It's no secret I pick my holiday destinations based on what the country in
question brings to the table, quite literally. I have to confess though, besides food I have one other source of influence that plays an almost equal role in helping me choose where to go next. Books.
While travelogues feature quite heavily in my literary diet, it's often great fiction that gets me thinking about packing my bags and heading to places I never would have considered visiting before.
Apart from adding new places to my holiday wish list, some of my best-loved novels have also led me to - or heightened my interest in - great bars, cafes and restaurants around the world. Here are a few of my favourites:
Casa Botin - Madrid, Spain
Described as "one of the best restaurants in the world" in The Sun Also Rises by Ernest Hemingway
If you read this in a Hemingway novel, wouldn't you want to try it out for yourself?
"We lunched upstairs at Botin's. It is one of the best restaurants in the world. We had roast young suckling pig and drank rioja alta. Brett did not eat much. She never ate much. I ate a very big meal and drank three bottles of rioja alta."
- Jake, The Sun Also Rises,1926
More than 80 years on, the place is still going strong and has been for quite a while (Casa Botin has another claim to fame which will probably merit another mention in this blog at some point). The roasted suckling pig was as tender as I imagine it must have been in Hemingway's day, to have earned such high praise, and the wine - not rioja alta but syrupy Pedro Ximenez - was very sweet and went excellently with the pork. The upstairs dining room is a cheerful tiled room and a pleasant place to enjoy a leisurely lunch or dinner. And although I didn't visit it, my brother-in-law (who did) told me the exposed brick dining hall downstairs is also a great spot to grab a meal.
The Elephant House - Edinburgh, Scotland
One of the cafes where J.K Rowling wrote Harry Potter and the Philosopher's Stone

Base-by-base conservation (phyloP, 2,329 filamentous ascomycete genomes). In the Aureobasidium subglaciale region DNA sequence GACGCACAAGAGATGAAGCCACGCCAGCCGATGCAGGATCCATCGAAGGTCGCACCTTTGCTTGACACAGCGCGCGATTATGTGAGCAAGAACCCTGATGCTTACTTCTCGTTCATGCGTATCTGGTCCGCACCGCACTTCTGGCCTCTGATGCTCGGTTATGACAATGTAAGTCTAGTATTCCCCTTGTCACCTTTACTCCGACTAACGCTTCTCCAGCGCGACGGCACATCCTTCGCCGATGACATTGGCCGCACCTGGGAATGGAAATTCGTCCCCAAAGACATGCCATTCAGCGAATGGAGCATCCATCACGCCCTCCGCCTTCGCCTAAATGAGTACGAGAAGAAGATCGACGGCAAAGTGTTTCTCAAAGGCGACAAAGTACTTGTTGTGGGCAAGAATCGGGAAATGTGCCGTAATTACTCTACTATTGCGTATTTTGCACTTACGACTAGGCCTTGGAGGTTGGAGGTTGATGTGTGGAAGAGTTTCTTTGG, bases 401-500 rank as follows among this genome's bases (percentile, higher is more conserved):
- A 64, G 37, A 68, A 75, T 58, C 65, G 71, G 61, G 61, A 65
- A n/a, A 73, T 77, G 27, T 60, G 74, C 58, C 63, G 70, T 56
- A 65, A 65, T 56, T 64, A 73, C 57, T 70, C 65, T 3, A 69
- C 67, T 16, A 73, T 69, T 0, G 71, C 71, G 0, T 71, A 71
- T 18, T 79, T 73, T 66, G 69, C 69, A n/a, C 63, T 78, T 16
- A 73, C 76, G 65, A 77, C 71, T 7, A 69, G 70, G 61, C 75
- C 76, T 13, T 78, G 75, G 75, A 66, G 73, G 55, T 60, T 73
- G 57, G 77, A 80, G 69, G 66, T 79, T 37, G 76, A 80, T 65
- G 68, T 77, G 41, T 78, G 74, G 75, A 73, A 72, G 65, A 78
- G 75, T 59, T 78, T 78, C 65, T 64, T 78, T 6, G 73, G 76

I remember glancing through an early interview with J.K Rowling when I first
started reading the Harry Potter books. It pictured her seated by a big window
at The Elephant House with a stunning view of Edinburgh Castle. I knew then
that if I ever went to Edinburgh, that was a cafe I'd definitely visit. I'm no Harry Potter nut - although reading this blog series I did in 2007 may give you that impression. It was work, I swear! :) - but I am enough of a fan to have wanted to see the place where this strangely gripping saga first took shape. The cafe is a bit of a nerdy writer's haunt which made it even more appealing. Some of the tables have drawers underneath that contain all sorts of fascinating scraps - poetry scribbles, badly drawn pictures, bills... I loved it! And it isn't famous-for-the-sake-of-being-famous either - The Elephant House was voted the best coffee shop in Edinburgh so you can be sure you can grab a nice cuppa when you drop in.
Leopold Cafe - Mumbai, India
Played a starring role in Shantaram by Gregory David Roberts
Leopold Cafe (or Leo's as we always called it) was a favourite even before I heard of Shantaram. As a student in Mumbai, this is where I went on lazy Sunday afternoons for a big plate of fried rice after a matinee show at Regal, or for drinks and dessert before a late night film. Leo's is one of the oldest Irani-cafes in Mumbai and despite being the site of one of the 2008 terror attacks, I was pleased to have seen it as busy as ever when I visited Colaba Causeway a couple of months ago. It has the true faded charm of an old-school traveller's hangout, complete with whirring ceiling fans suspended from long rods, wooden furniture that has seen better days, eager gap year students exchanging travel tips and leather-skinned veterans nursing midday beers. The food is not the best, but the hearty portions and the atmosphere more than make up for it. The upstairs bar is generally darker, drunker and probably closer to the sort of place where anyone who read the book would picture underworld deals being done, but for a true taste of Colaba charm, dine at Leo's at street level.
M Bar - Hotel Majestic Saigon, Vietnam
Rooftop bar of the hotel where Graham Greene wrote the first draft of The Quiet American
My favourite book of all time, I challenge anyone who reads it not to want to
visit Ho Chi Minh City, or Saigon (the old name just sounds so much more romantic and truer to the era in which this melancholy novel is set). While the
Continental Hotel got more than a few mentions in the book, it was at the Hotel
Majestic - also on Dong Khoi street (the oft mentioned Rue Catinat) - that Greene did most of his writing. The grande dame perched on the street corner is still pretty impressive and its rooftop M Bar is one of the best places in the city to linger over a cocktail. (Or in my case a mocktail, as I was on pretty heavy meds when I paid it a visit, after a bout of what was initially thought to be malaria, then dengue fever before finally being downgraded to a particularly nasty flu bug). Even without the help of a glass of something to lend a rosier glow to memory, the panorama of River Saigon and the city spread along its banks is not one I'm likely to forget any time soon.
Named Best Blog for Food & Travel
Top 10 UAE Food Blogs in UAE